Something is changing in me. I don’t know if it’s the fact that I’m approaching a year of being “cancer-free” (no evidence of disease) or if it’s something else. Getting older, maybe? My 60th birthday is rapidly approaching, which will mark 2 years since I started cancer treatment (my first chemo was the day after I turned 58). I expected things to start changing, but it’s beginning to feel like an avalanche is getting ready to roll.
I’m starting to understand “the great resignation” that this country has experienced, but at the same time, I’m made of DNA from a man who worked until he physically couldn’t anymore (due to cancer). I don’t know how to not work, but I’m looking a little way down the road toward a time when I can work on just what I want to work on – my books and crafts. I love the company I work for, so I really don’t want to go looking, but I’m going through a time of ennui, anxiety, slight depression, and general apathy. I’m worried about my mind. I’m worried that I’m wasting what might be the last good years of my life stressed out and sleepless. You never know with aggressive cancer when it could come back. I might live five years. I might live twenty years. Despite the treatments they have now, my type of cancer gives me a 72% chance of surviving 5 years. And I don’t know – did that clock start ticking two years ago? Every day I see another post about one of the women in the support groups finally succumbing to her cancer. And is all this stress good for me?
I have one final class to complete a web development certificate, and I really don’t want to do it. But my company paid for it, so I’ll finish. I did a little of the schoolwork this morning, and I’ll try to get another chunk of it done by tonight. That will at least move me toward the goal line.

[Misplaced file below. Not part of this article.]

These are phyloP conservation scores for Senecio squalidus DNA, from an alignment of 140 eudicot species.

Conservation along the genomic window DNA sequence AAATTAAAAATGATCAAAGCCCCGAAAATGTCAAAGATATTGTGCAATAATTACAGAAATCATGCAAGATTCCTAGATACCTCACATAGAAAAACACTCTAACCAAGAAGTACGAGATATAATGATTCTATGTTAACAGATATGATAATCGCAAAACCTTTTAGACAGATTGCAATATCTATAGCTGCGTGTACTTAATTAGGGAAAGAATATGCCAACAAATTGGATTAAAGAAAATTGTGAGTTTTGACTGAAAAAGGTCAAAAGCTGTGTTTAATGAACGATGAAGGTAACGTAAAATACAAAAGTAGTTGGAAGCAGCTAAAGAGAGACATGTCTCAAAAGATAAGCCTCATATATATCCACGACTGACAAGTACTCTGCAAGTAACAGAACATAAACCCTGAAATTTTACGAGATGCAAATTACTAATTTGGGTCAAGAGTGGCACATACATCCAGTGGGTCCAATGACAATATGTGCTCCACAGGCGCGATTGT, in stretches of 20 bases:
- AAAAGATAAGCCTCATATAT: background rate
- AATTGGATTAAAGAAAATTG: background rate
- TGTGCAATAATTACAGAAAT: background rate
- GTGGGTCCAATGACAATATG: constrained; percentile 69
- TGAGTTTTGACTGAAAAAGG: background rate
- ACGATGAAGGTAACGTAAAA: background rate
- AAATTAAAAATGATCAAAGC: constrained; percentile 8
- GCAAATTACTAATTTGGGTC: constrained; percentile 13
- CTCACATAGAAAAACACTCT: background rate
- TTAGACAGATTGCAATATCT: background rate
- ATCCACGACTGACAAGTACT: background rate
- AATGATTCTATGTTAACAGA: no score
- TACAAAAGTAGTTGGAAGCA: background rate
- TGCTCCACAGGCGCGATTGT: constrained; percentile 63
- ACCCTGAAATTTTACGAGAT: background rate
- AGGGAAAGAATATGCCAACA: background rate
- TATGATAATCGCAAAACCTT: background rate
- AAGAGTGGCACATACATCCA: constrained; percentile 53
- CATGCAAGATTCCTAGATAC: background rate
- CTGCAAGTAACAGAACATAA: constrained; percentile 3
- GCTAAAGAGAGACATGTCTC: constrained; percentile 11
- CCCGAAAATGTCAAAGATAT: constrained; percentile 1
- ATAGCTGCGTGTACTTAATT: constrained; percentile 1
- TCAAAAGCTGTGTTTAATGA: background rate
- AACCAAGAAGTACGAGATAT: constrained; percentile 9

And speaking of goals, it’s getting harder to set them. Suddenly, those professional goals we set for annual reviews are starting to feel like washing dishes without gloves, for me (with eczema). It starts out as a little itch, but pretty soon I want to scratch the skin off of myself. I’m raw and in agony. I never want to do it again, because it annoys me to the point of a primal scream.
Let me be clear. I never thought I’d be saying this around the big six-oh. I have often said I’d work until I dropped. Suddenly, I don’t care so much for that idea. The bumpy road of the last few weeks got me to look up, look around, and ask myself why. Why have I been so driven? Why have I wanted to keep growing and making more money? What has it bought me? Yes, I have a roof over my head and some sense of security, but I find myself increasingly stressed about what I’ll do in the end. Will I have enough money? Will I be able to take care of myself? Will I have healthcare?? Yes I’m putting money aside, but not enough. Never enough.
Some of the questions above lead my mind into that bad neighborhood of depression. I try not to go there. I ask myself why I want to escape so badly that I could chew off my own foot. I’m starting to see myself living far from the beaten path in a small home with my dog, writing every morning and enjoying tea on the patio every evening. Relaxed. Sleeping normally. Not breaking out in patches of eczema so badly that I hide from the world. I know that is stress. I know the sleeplessness is stress. I turn off the lights and my brain says, “Hey, let’s think about all the stuff you didn’t get right today!” I’m just spiritually exhausted.
The funny thing about all of this is that I’m going back to an earlier dream. I used to tell my ex-husband that someday I wanted to be writing from the room of a farmhouse, where I could watch cows grazing in the pasture. For a while, the dream was so vivid that I outfitted my kitchen with Holstein cows to inspire me and remind me that someday I’d live that dream.
When is the last time I wrote a poem? When is the last time I tried to publish a story? When is the last time I just sat in nature without thinking about work? Work doesn’t pay me to use up my off time to think about solving their problems.